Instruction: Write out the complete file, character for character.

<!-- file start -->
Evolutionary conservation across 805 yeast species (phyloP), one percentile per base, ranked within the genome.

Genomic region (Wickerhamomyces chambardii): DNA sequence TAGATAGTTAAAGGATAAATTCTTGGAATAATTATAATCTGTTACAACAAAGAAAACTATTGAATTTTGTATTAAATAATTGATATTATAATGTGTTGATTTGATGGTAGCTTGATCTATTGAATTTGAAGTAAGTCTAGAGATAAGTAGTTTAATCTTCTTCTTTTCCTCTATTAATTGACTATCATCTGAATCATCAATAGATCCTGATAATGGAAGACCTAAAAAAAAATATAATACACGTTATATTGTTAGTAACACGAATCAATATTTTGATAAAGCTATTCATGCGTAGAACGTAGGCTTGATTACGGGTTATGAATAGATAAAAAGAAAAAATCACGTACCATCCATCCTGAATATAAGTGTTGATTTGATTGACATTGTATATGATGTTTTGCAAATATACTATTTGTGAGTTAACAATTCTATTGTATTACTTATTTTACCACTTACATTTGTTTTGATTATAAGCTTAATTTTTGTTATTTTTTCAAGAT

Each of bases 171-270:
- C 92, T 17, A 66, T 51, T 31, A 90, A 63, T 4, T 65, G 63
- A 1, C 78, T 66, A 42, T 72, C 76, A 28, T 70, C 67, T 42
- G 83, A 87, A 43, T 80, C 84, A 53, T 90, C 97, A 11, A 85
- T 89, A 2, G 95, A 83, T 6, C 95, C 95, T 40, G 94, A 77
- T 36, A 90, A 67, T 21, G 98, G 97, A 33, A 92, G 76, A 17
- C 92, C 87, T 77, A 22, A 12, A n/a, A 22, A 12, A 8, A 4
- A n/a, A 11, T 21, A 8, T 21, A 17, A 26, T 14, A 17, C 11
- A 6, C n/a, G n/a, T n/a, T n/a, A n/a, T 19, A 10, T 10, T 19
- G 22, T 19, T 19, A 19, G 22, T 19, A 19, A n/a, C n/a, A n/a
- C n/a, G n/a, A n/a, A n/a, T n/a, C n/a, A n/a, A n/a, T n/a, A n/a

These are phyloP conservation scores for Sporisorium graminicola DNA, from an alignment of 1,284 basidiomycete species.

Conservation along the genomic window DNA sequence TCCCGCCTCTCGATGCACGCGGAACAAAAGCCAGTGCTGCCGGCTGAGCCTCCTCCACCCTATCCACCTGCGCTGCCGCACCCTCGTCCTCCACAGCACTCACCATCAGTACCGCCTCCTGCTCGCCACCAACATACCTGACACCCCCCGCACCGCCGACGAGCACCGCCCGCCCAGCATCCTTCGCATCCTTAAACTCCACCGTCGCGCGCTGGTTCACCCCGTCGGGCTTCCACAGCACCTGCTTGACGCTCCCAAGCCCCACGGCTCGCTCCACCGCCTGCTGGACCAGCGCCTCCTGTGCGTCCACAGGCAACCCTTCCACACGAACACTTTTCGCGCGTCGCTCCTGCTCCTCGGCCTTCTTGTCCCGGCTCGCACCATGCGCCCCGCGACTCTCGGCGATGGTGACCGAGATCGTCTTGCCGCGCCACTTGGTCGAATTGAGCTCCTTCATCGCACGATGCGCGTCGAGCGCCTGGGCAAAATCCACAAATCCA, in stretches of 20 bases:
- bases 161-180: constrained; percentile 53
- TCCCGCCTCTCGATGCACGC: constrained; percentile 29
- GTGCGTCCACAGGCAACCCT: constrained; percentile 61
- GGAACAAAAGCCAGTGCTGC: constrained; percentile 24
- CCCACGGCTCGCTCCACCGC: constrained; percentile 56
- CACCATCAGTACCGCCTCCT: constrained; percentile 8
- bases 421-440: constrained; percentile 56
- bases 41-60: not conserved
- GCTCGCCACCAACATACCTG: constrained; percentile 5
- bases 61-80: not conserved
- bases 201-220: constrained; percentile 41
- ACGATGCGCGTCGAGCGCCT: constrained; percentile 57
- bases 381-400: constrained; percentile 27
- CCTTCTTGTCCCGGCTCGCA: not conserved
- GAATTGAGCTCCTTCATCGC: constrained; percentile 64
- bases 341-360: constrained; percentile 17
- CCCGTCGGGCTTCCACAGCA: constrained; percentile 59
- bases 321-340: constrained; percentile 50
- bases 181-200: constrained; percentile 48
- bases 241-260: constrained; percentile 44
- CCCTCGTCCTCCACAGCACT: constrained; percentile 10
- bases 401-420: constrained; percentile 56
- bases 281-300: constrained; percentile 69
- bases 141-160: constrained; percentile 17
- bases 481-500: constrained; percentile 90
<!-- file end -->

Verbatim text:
Evolutionary conservation across 805 yeast species (phyloP), one percentile per base, ranked within the genome.

Genomic region (Wickerhamomyces chambardii): DNA sequence TAGATAGTTAAAGGATAAATTCTTGGAATAATTATAATCTGTTACAACAAAGAAAACTATTGAATTTTGTATTAAATAATTGATATTATAATGTGTTGATTTGATGGTAGCTTGATCTATTGAATTTGAAGTAAGTCTAGAGATAAGTAGTTTAATCTTCTTCTTTTCCTCTATTAATTGACTATCATCTGAATCATCAATAGATCCTGATAATGGAAGACCTAAAAAAAAATATAATACACGTTATATTGTTAGTAACACGAATCAATATTTTGATAAAGCTATTCATGCGTAGAACGTAGGCTTGATTACGGGTTATGAATAGATAAAAAGAAAAAATCACGTACCATCCATCCTGAATATAAGTGTTGATTTGATTGACATTGTATATGATGTTTTGCAAATATACTATTTGTGAGTTAACAATTCTATTGTATTACTTATTTTACCACTTACATTTGTTTTGATTATAAGCTTAATTTTTGTTATTTTTTCAAGAT

Each of bases 171-270:
- C 92, T 17, A 66, T 51, T 31, A 90, A 63, T 4, T 65, G 63
- A 1, C 78, T 66, A 42, T 72, C 76, A 28, T 70, C 67, T 42
- G 83, A 87, A 43, T 80, C 84, A 53, T 90, C 97, A 11, A 85
- T 89, A 2, G 95, A 83, T 6, C 95, C 95, T 40, G 94, A 77
- T 36, A 90, A 67, T 21, G 98, G 97, A 33, A 92, G 76, A 17
- C 92, C 87, T 77, A 22, A 12, A n/a, A 22, A 12, A 8, A 4
- A n/a, A 11, T 21, A 8, T 21, A 17, A 26, T 14, A 17, C 11
- A 6, C n/a, G n/a, T n/a, T n/a, A n/a, T 19, A 10, T 10, T 19
- G 22, T 19, T 19, A 19, G 22, T 19, A 19, A n/a, C n/a, A n/a
- C n/a, G n/a, A n/a, A n/a, T n/a, C n/a, A n/a, A n/a, T n/a, A n/a

These are phyloP conservation scores for Sporisorium graminicola DNA, from an alignment of 1,284 basidiomycete species.

Conservation along the genomic window DNA sequence TCCCGCCTCTCGATGCACGCGGAACAAAAGCCAGTGCTGCCGGCTGAGCCTCCTCCACCCTATCCACCTGCGCTGCCGCACCCTCGTCCTCCACAGCACTCACCATCAGTACCGCCTCCTGCTCGCCACCAACATACCTGACACCCCCCGCACCGCCGACGAGCACCGCCCGCCCAGCATCCTTCGCATCCTTAAACTCCACCGTCGCGCGCTGGTTCACCCCGTCGGGCTTCCACAGCACCTGCTTGACGCTCCCAAGCCCCACGGCTCGCTCCACCGCCTGCTGGACCAGCGCCTCCTGTGCGTCCACAGGCAACCCTTCCACACGAACACTTTTCGCGCGTCGCTCCTGCTCCTCGGCCTTCTTGTCCCGGCTCGCACCATGCGCCCCGCGACTCTCGGCGATGGTGACCGAGATCGTCTTGCCGCGCCACTTGGTCGAATTGAGCTCCTTCATCGCACGATGCGCGTCGAGCGCCTGGGCAAAATCCACAAATCCA, in stretches of 20 bases:
- bases 161-180: constrained; percentile 53
- TCCCGCCTCTCGATGCACGC: constrained; percentile 29
- GTGCGTCCACAGGCAACCCT: constrained; percentile 61
- GGAACAAAAGCCAGTGCTGC: constrained; percentile 24
- CCCACGGCTCGCTCCACCGC: constrained; percentile 56
- CACCATCAGTACCGCCTCCT: constrained; percentile 8
- bases 421-440: constrained; percentile 56
- bases 41-60: not conserved
- GCTCGCCACCAACATACCTG: constrained; percentile 5
- bases 61-80: not conserved
- bases 201-220: constrained; percentile 41
- ACGATGCGCGTCGAGCGCCT: constrained; percentile 57
- bases 381-400: constrained; percentile 27
- CCTTCTTGTCCCGGCTCGCA: not conserved
- GAATTGAGCTCCTTCATCGC: constrained; percentile 64
- bases 341-360: constrained; percentile 17
- CCCGTCGGGCTTCCACAGCA: constrained; percentile 59
- bases 321-340: constrained; percentile 50
- bases 181-200: constrained; percentile 48
- bases 241-260: constrained; percentile 44
- CCCTCGTCCTCCACAGCACT: constrained; percentile 10
- bases 401-420: constrained; percentile 56
- bases 281-300: constrained; percentile 69
- bases 141-160: constrained; percentile 17
- bases 481-500: constrained; percentile 90